This has been a great year for watermelons. Picking out a good watermelon is difficult because no matter how good it looks on the outside, it’s hard to tell what it’s really like on the inside. We can tap it, thump it and squeeze it, only to take it home and discover that the inside is not sweet or is mushy.
On one occasion when Jesus’ disciples did not wash their hands before eating, the Pharisees became extremely irritated because it violated one of their man‑made traditions (Mark 7:1‑8). Jesus immediately challenged them by saying:
“All too well you reject the commandment of God, that you may keep your tradition” (Mark 7:9).
He went so far as to call them “hypocrites” (Mark 7:6) and explained that what comes from the inside of an individual is what “defiles” him, not the other way around (Mark 7:14‑23).
If we’re not careful, we can become so absorbed with looking good on the outside, that we forget what really counts. In fact, when we get to the place where we think “we’ve arrived,” we sometime become proud of ourselves and harshly and wrongfully judge others. Harboring bitterness, clinging to critical attitudes, and thinking too highly of ourselves are the kind of defiling things that make us guilty of Jesus’ charge of being a “hypocrite.”
The point is this: It’s the things on the inside of our heart — our thoughts and attitudes that really matter to the Lord. 2 Corinthians 10:5; John 4:23‑24.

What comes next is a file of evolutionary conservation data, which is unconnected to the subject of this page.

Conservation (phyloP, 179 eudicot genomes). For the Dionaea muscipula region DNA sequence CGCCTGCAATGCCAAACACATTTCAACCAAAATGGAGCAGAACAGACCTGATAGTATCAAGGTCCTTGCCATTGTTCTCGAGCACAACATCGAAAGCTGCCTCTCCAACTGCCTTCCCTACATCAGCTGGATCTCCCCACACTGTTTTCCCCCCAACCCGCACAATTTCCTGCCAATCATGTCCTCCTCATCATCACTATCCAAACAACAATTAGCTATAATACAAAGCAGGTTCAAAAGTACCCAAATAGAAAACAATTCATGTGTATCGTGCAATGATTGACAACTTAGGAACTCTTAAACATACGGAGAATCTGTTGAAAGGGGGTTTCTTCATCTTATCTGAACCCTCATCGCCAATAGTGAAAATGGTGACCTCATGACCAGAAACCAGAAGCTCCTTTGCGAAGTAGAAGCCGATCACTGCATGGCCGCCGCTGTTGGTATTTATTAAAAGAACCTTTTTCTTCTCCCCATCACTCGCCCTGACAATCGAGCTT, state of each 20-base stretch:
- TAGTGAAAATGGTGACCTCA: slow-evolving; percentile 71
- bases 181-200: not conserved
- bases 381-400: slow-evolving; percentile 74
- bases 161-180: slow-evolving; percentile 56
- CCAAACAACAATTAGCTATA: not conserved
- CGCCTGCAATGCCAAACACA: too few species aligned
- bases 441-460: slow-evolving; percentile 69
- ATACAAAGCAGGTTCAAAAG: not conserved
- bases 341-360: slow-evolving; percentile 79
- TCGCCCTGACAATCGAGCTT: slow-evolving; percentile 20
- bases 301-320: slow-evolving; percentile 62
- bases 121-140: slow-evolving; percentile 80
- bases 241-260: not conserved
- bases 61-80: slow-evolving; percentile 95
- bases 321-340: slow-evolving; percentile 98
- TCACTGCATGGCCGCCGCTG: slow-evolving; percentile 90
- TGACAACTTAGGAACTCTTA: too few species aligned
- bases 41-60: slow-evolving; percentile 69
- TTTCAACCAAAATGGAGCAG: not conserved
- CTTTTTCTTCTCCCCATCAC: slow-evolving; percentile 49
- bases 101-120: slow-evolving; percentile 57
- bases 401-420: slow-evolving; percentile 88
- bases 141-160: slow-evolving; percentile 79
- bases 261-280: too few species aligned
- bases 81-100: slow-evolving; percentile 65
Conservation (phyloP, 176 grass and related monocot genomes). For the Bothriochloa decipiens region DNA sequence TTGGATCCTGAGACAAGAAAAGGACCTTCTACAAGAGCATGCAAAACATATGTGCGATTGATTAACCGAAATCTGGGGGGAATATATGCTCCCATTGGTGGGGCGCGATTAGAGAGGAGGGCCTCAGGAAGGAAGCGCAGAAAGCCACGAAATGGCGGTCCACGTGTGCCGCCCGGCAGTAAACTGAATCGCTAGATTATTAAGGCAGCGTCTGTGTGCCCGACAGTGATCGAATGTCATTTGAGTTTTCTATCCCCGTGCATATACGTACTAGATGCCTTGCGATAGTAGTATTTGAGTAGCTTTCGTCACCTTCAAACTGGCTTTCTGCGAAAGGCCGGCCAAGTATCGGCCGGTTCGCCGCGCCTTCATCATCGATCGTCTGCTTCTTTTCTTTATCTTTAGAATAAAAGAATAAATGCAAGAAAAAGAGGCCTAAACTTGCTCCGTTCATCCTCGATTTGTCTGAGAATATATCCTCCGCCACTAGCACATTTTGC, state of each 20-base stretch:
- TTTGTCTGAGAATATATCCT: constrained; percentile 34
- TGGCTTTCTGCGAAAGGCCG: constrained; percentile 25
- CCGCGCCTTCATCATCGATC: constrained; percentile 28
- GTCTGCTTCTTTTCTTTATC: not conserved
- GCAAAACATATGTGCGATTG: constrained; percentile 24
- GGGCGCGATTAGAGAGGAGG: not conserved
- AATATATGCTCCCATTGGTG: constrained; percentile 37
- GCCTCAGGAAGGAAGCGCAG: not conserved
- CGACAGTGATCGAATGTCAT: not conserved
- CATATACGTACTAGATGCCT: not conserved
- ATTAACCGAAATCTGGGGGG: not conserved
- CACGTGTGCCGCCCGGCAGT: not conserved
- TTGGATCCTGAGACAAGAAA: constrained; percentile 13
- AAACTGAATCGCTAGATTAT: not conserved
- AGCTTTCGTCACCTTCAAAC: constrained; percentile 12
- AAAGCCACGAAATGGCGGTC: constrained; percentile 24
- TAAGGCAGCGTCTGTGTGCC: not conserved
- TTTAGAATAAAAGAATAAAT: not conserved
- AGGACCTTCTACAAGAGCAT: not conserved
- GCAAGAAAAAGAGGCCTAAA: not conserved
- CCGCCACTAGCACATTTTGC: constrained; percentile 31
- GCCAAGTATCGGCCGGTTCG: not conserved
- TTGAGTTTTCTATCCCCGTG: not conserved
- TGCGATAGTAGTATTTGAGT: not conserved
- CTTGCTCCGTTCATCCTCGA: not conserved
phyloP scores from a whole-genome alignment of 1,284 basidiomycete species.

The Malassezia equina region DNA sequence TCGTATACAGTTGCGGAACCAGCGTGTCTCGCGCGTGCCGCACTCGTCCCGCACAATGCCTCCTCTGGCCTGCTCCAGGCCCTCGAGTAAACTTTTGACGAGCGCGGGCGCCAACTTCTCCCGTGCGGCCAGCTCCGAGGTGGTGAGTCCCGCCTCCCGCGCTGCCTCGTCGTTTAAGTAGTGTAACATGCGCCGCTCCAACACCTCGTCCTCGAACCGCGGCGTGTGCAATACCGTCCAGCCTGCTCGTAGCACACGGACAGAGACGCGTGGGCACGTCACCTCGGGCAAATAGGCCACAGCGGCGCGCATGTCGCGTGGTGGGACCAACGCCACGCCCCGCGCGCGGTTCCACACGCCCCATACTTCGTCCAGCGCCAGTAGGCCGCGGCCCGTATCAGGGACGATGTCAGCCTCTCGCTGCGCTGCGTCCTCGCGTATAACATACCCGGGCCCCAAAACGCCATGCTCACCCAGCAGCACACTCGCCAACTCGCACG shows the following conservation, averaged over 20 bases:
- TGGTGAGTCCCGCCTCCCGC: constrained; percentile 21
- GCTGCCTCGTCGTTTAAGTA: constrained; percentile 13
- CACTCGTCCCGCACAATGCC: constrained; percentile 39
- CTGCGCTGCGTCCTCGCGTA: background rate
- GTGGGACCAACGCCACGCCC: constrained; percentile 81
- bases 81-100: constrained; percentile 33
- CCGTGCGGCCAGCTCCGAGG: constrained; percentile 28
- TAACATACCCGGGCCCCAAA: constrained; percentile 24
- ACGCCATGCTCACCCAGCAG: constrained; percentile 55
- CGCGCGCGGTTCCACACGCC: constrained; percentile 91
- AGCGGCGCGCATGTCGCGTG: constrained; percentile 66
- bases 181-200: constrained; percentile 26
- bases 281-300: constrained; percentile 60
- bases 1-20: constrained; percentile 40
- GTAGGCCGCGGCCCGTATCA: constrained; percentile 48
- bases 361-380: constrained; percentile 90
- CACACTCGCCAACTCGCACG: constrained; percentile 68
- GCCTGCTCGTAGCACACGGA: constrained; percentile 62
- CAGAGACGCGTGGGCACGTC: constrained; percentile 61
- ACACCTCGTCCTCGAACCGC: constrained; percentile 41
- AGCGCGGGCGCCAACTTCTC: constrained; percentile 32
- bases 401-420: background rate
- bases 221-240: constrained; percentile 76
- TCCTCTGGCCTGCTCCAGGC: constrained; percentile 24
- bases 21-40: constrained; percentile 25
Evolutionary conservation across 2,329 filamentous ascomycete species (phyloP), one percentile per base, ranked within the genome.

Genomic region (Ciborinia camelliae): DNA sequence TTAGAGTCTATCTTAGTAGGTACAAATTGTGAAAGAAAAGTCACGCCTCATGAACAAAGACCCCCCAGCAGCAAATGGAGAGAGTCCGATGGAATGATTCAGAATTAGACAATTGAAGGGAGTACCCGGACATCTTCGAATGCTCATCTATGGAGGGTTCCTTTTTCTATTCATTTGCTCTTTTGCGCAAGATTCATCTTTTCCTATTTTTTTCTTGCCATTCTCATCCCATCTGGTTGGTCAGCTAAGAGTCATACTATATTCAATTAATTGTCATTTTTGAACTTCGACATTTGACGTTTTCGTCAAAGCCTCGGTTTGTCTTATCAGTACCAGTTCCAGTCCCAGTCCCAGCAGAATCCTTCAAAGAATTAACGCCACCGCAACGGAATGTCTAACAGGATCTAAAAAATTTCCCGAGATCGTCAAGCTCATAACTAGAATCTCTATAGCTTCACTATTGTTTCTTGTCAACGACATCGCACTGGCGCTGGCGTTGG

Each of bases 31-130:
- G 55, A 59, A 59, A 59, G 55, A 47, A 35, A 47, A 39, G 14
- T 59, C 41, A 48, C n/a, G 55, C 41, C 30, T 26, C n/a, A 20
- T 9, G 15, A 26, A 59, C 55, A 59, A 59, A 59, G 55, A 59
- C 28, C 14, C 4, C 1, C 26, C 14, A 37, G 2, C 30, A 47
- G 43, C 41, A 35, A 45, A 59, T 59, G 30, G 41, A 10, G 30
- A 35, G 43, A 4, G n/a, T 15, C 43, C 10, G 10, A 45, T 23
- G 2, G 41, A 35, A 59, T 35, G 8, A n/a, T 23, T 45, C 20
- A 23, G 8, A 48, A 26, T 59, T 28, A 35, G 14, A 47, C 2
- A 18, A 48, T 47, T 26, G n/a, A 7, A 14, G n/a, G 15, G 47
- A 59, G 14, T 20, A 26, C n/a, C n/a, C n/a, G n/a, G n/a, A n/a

I have a scar on my finger today that reminds me of something I did more than 40 years ago. I was 5 or 6 years old at the time. I was in the backyard of my grandfather's yard watching his dog, Bo chew on a pork chop bone. For some reason I decided to take the bone away from him. Bo expressed to me that he'd rather I not do that by growling first and then biting me when I failed to take the first hint. I ran into the house crying and bleeding looking for someone to care for my wound. My grandfather met me first. "What happened?" he asked. I told him. He then replied, "Don't do that!" I haven't.
Some of the situations people get themselves into may seem to them harmless at first. They may do things like hang out with the wrong crowd and go to the wrong places. They may rationalize this by saying, "As long as I didn't do anything wrong I don't see the problem." They may see themselves as the exception to the rule, "Play with fire and you'll get burned" or "Lie down with dogs and you'll get up with fleas." And gradually the sinful environment they've immersed themselves into begins to chip away at their resolve. Before long drunkenness is not that big of a deal, profanity is just words, and having sex with someone you're not married to is just for fun. At first they ignore the "growling" of the conscience and do what they do because that's what they want to do. Then sin all of a sudden bites and it leaves a scar. It leaves scars that remain even if you've repented and been forgiven. It leaves scars of unplanned pregnancies, abortions and changing the plans you had for your life. It leaves scars of drunken brawls, drunken drivers and death. It not only scars those who made the foolish decisions but also those who were simply unfortunate enough to meet them on the highway. Hear the Word of the Lord, I Corinthians 15:33... "Do not be fooled: bad friends will ruin good habits." (NCV)\